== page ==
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Confrontations

Politics and Aesthetics in Nineteenth-Century France

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Edited by Kathryn M. Grossman, Michael E. Lane, Bénédicte Monicat and Willa Z. Silverman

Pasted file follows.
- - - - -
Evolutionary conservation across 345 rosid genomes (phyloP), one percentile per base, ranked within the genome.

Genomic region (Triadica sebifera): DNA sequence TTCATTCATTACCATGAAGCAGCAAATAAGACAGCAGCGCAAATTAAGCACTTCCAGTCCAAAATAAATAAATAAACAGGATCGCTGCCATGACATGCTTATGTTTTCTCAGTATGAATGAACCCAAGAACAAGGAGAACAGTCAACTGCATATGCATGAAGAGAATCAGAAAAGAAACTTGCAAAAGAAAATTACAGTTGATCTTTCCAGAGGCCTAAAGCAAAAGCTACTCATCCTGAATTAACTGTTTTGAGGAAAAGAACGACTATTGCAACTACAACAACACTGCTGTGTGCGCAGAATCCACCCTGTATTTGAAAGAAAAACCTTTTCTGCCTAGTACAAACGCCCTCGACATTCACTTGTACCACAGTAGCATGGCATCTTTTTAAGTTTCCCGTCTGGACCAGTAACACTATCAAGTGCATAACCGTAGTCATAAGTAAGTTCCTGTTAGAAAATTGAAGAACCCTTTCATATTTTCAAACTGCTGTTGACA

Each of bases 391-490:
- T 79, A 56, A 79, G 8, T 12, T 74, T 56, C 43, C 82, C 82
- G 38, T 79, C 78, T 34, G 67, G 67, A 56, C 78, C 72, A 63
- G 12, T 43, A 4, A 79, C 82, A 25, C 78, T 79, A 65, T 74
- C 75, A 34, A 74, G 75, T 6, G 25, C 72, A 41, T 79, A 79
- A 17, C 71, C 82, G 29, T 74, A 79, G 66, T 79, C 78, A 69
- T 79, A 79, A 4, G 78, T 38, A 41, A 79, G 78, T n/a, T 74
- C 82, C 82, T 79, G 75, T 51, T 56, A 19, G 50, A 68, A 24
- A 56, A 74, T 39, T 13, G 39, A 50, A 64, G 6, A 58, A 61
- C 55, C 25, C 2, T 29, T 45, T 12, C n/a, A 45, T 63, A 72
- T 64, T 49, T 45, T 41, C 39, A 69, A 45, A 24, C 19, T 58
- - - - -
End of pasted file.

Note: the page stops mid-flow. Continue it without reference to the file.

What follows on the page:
The result of interdisciplinary collaboration rarely undertaken in such a systematic manner. Confrontations brings together literary critics, historians, and art historians to reflect on a cluster of themes inspired by the commemoration of the centenary of the Dreyfus Affair. From literary expressions of revolt in all its excess — and nuance — to the complexities of political confrontations illuminated by analyses of “J’Accuse...!”, this book explores the tensions and dissent kindled throughout the century by rhetorical, artistic, and political audaciousness. These essays invite the reconsideration of diverse forms of opposition, repression, and resistance, from the most blatant to the most subtle, as expressed through a variety of objects: word, act, and image become political gestures, just as politics is inspired by artistic and literary creation. After examining diverse forms of textual negotiation, the book explores acts of defiance and concludes with a discussion of a range of polemics, including but not limited to the Dreyfus Affair. This volume represents a reference source rich in new perspectives on the emblematic controversies of the nineteenth century —, literary, artistic, social, and political.